Blackford had earlier accused the Prime Minister of being “in office but not in power” and called on her to “commit to raising the state pension at the rate of inflation”.

Starmer asks the Prime Minister how she can be held to account when “she is not in charge”.

The Labour leader tells the Commons: “Last week, the Prime Minister ignored every question put to her. Instead, she repeatedly criticised Labour’s plan for a six-month freeze on energy bills. This week, the Chancellor made it her policy.

“How can she be held to account when she’s not in charge?”

Truss replies: “Our policy is to protect the most vulnerable for two years.

“I had to take the decision because of the economic situation to adjust our policies. I am somebody who’s prepared to front up, I am prepared to take the tough decisions unlike the honourable gentleman who hasn’t done anything on businesses, who has done nothing to say or protect people after one year. He has got no plan.”

The Commons is getting rowdy this afternoon.

Truss insists she is “a fighter not a quitter” after Starmer said the Conservatives’ economic credibility is “gone” and said of the Prime Minister: “Why is she still here?”

Starmer, in his concluding remarks, says: “The only mandate she’s ever had is from members opposite, it was a mandate built on fantasy economics and it ended in disaster.

“The country’s got nothing to show for it except the destruction of the economy and the implosion of the Tory Party.”

Starmer reads out a list of dropped economic policies, with Labour MPs shouting “gone” after each one.

He adds: “Economic credibility – gone. And her supposed best friend the former chancellor, he’s gone as well. They’re all gone. So why is she still here?”

Truss replies: “I am a fighter and not a quitter. I have acted in the national interest to make sure that we have economic stability.”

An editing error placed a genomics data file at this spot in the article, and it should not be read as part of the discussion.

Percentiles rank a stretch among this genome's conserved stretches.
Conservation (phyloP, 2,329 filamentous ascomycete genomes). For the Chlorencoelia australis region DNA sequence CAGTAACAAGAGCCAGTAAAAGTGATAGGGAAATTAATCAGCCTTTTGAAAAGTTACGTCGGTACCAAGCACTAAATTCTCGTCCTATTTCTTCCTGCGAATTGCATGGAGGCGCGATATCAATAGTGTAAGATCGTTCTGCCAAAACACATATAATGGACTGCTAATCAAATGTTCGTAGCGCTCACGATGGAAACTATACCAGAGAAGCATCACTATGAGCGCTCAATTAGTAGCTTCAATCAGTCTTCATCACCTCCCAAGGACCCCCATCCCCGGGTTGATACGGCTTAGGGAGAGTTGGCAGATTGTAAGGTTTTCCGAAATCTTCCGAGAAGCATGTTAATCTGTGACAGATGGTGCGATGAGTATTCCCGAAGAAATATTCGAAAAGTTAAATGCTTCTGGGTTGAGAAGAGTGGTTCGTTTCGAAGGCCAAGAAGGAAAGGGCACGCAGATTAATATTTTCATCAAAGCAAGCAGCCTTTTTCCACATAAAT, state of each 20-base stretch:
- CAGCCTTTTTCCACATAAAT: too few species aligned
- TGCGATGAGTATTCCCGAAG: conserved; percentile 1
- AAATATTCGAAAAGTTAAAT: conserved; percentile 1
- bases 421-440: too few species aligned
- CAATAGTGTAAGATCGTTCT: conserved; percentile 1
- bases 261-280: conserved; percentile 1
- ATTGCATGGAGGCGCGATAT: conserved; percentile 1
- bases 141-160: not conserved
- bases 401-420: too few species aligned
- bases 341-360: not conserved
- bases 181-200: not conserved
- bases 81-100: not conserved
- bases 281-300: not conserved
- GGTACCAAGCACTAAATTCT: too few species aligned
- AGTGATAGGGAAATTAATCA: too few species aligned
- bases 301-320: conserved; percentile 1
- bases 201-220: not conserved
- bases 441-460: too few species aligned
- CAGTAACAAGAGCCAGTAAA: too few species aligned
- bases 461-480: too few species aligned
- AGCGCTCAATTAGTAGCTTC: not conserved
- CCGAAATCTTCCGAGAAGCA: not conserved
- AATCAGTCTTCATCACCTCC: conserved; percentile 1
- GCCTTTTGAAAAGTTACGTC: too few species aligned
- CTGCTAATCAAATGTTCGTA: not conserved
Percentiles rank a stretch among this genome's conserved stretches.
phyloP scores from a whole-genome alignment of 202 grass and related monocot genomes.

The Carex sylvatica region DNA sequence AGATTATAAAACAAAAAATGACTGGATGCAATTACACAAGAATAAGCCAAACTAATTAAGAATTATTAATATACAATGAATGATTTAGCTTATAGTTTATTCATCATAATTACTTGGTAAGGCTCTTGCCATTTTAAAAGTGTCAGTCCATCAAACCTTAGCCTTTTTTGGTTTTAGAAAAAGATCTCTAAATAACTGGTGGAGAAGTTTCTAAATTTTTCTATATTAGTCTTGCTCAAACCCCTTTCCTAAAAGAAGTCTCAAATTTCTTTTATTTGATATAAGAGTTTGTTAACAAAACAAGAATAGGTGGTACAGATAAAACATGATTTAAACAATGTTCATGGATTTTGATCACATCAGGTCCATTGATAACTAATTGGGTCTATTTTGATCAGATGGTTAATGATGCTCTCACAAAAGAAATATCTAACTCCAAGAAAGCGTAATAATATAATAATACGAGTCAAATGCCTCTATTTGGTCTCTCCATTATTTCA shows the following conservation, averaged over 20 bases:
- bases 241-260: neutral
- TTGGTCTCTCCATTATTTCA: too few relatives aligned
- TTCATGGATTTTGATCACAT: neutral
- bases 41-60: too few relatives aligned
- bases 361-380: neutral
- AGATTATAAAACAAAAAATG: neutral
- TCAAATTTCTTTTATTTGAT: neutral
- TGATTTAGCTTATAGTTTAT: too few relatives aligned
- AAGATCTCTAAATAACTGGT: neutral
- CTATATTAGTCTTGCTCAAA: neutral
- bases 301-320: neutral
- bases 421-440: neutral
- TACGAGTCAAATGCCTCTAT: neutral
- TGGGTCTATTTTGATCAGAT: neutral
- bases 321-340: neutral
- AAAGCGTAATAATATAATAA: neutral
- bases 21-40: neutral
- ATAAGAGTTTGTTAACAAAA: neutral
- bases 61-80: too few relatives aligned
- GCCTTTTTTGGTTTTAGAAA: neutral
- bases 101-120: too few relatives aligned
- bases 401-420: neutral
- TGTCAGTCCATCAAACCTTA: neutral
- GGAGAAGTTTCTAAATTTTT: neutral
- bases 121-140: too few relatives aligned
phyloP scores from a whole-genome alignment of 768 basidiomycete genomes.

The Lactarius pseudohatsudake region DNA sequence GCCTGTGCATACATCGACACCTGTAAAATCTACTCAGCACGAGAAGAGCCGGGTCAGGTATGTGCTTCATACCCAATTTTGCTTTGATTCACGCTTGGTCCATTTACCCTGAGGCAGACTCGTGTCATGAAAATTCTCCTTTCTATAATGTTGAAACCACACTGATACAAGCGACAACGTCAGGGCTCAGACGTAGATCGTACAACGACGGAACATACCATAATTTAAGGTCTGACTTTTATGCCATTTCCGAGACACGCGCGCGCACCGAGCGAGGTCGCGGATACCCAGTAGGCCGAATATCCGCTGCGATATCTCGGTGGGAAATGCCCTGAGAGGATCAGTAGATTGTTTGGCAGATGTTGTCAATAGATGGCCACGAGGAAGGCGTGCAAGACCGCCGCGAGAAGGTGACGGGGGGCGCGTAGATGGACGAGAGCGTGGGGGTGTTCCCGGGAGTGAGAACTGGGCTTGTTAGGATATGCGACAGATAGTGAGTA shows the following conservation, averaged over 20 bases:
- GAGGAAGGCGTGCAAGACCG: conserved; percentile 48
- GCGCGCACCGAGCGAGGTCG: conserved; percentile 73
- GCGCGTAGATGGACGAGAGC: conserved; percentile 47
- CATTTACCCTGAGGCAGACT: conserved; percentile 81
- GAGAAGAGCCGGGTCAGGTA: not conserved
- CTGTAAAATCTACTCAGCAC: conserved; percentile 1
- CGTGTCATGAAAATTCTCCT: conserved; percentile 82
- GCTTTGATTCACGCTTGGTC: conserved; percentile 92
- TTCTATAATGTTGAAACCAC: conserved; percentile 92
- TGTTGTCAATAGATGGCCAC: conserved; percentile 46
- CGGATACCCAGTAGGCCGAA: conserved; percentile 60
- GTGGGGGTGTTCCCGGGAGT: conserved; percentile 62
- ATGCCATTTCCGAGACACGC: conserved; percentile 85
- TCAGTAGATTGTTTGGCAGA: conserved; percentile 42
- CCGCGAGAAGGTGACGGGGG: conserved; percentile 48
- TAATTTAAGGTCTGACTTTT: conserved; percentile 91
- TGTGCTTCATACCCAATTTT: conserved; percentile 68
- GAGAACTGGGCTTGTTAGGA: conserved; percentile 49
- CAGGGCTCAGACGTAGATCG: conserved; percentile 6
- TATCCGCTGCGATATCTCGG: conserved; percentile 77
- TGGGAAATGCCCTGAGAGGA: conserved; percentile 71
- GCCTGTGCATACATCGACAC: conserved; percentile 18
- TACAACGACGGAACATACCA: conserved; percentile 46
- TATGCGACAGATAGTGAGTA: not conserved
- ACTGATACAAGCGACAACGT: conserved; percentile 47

prime-minister-liz-truss-speaks-during-prime-ministers-questions-in-the-house-of-commons-london British Prime Minister Liz Truss speaks during Prime Minister's Questions in the House of Commons Alamy Stock Photo Alamy Stock Photo

Starmer tells the Commoms:

“Last week the Prime Minister stood there and promised absolutely no spending reductions, they all cheered. This week the Chancellor announced a new wave of cuts. What’s point of a prime minister whose promises don’t even last a week?”

Truss replies: “Well I can assure (him) that spending will go up next year and it will go up the year after, but of course we need to get value for taxpayers’ money.

“The Labour Party has pledged hundreds of billions of spending pledges, none of which they’ve retracted, (he) needs to reflect the economy reality in his policies.”

Labour leader Keir Starmer asks Truss: “A book is being written about the Prime Minister’s time in office. Apparently it’s going to be out by Christmas. Is that the release date or the title?”

labour-leader-keir-starmer-speaks-during-prime-ministers-questions-in-the-house-of-commons-london Labour leader Keir Starmer speaks during Prime Minister's Questions in the House of Commons Alamy Stock Photo Alamy Stock Photo

The Prime Minister replies: “I have been in office for just under two months and I have delivered the energy price guarantee making sure that people aren’t paying £6,000 bills this winter.

“I’ve reversed the national insurance increase and I’ve also taken steps, and we will be taking steps, to crack down on the militant unions.

“That is more of a record of action than the honourable gentleman in his two-and-a-half years in the job.”

Truss tells MPs “I am a fighter, not a quitter”.

Truss tells MPs she is “sorry” and accepted she had made mistakes on the economy.

Labour MP Justin Madders had asked why Kwasi Kwarteng lost his job as chancellor rather than Ms Truss.

Truss replies in the Commons: “I have been very clear that I am sorry and that I have made mistakes.

“But the right thing to do in those circumstances is to make changes, which I have made, and to get on with the job and deliver for the British people.”

Shouts of “resign” could be heard as Truss answered.

Good afternoon, Hayley Halpin here.

Liz Truss is currently facing Prime Minister’s Questions for the first time since the mini-budget U-turn.

I’ll be bringing you the latest developments over the next while.